Plain English Summary
Background and study aims
Chronic Achilles tendinopathy is a clinical condition characterized by a breakdown of the Achilles tendon. Chronic means persisting for a long time or to constantly reoccur. Achilles tendinopathy is a common injury usually caused by tendon overuse due to repetitive movements. Symptoms of chronic tendinopathy are stiffness, swelling, and pain. Exercise is painful for patients to perform and limits patients from executing movements properly. This hinders their ability to recover quickly and successfully. The exact causes of the pain are unclear and there is currently no gold standard treatment for rehabilitating this chronic condition. The purpose of this research is to see if a non-steroidal anti-inflammatory drug, diclofenac, will be able to relieve pain in chronic tendinopathy. The effects of diclofenac on patients will be evaluated at rest and during simple calf exercises. It is expected that diclofenac will reduce pain among patients with Achilles tendinopathy. With proper pain relief, future studies can look at using the application of diclofenac in combination with gradual exercise to develop a better rehabilitation program. We also want to get a better understanding of how chronic pain affects patients. The study will compare the pain threshold between healthy and tendinopathic tendons. This study takes an innovative approach on how to manage Achilles tendon pain in a rehabilitation setting. It is anticipated that the results will create a new understanding of how tendinopathies can be treated and how pain is regulated in tendons.
Who can participate?
Adults (aged at least 19) who have had Achilles pain for at least 3 months.
What does the study involve?
Participants agreeing to take part in the study are asked to do the following: complete 2 questionnaires, supply demographic information (for example gender, age, education etc), give weight and height measurements, answer medical questions and undergo ultrasound imaging, a single-leg hopping test and a pain pressure threshold test. The duration of the study is 5 weeks. After being checked for eligibility and giving consent, all participants undergo initial pain measurements, ultrasound scans, pain pressure threshold test and hoping test . The hopping test consist of 25 rhythmic hops, at a self-selected/comfortable pace (approx. 2 jumps/second), on one leg, first on the unaffected side, and then on the affected side (15 second rest between each leg). At the end of the hopping, the degree of pain experienced by the participant is recorded. The participants are then issued with either a randomized placebo or 10% diclofenac gel. They are instructed to apply the gel every 8 hours/3 times a day for 3 days before the next scheduled appointment. The second appointment is scheduled within 3 days to 1 week following the initial appointment. At the start of the visit, each participant is asked which treatment they thought they received, any remaining gel is collected, and they are asked whether their condition has worsened, improved, or stayed the same. Each participant then repeats the hopping test, and pain-pressure threshold test. The participants are then given their second tube of gel (placebo or diclofenac) to apply at home. Each participant is then asked to come back on one more occasion within 10 days to 2 weeks following the previous appointment, where they are required to repeat the same assessments once more.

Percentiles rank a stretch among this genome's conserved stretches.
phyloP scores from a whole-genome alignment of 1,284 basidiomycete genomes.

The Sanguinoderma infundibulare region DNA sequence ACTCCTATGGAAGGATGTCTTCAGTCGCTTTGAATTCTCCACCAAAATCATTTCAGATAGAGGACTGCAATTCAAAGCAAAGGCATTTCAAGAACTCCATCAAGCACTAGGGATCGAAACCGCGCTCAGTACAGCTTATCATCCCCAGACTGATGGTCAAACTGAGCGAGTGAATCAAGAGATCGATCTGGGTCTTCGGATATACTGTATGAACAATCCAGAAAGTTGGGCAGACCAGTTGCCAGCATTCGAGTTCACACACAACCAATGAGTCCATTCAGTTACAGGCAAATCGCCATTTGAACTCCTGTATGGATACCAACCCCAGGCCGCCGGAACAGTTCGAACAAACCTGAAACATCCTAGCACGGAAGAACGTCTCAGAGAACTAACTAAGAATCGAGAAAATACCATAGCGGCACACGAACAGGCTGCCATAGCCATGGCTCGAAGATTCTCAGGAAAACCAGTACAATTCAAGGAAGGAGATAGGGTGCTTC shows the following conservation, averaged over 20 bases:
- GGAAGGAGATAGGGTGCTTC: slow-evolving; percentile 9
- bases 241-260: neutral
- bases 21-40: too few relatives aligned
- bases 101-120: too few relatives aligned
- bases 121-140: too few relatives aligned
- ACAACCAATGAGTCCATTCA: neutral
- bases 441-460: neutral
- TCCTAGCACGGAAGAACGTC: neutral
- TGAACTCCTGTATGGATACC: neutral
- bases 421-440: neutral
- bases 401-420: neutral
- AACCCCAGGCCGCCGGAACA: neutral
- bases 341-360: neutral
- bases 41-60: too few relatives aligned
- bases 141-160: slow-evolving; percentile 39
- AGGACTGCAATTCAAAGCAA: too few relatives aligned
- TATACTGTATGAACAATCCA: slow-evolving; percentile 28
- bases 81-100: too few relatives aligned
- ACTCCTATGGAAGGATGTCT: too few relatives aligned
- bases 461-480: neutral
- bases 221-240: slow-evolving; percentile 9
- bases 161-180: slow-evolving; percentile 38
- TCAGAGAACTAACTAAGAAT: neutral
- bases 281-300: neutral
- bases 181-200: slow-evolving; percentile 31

What are the possible benefits and risks of participating?
It is hoped that diclofenac will improve activity-related pain and function in participation with Achilles tendinopathy. Diclofenac has successfully been used as treatment for elbow tendinopathy but has not been previously used on Achilles tendinopathy. Participants may or may not clinically benefit from participation in the study. They may also experience a rash, dry skin, an allergic reaction, gastro-intestinal discomfort, indigestion, nausea, vomiting, diarrhea, or constipation. The side-effects associated with topical diclofenac are rare. To minimize harms, participants will be unblinded and may withdraw from the study if adverse effects occur or are suspected to be occurring.
Where is the study run from?
Centre for Hip Health and Mobility (CHHM), Vancouver, BC (Canada)
When is the study starting and how long is it expected to run for?
September 2014 to March 2016
Who is the main contact?
Ms Erin Bussin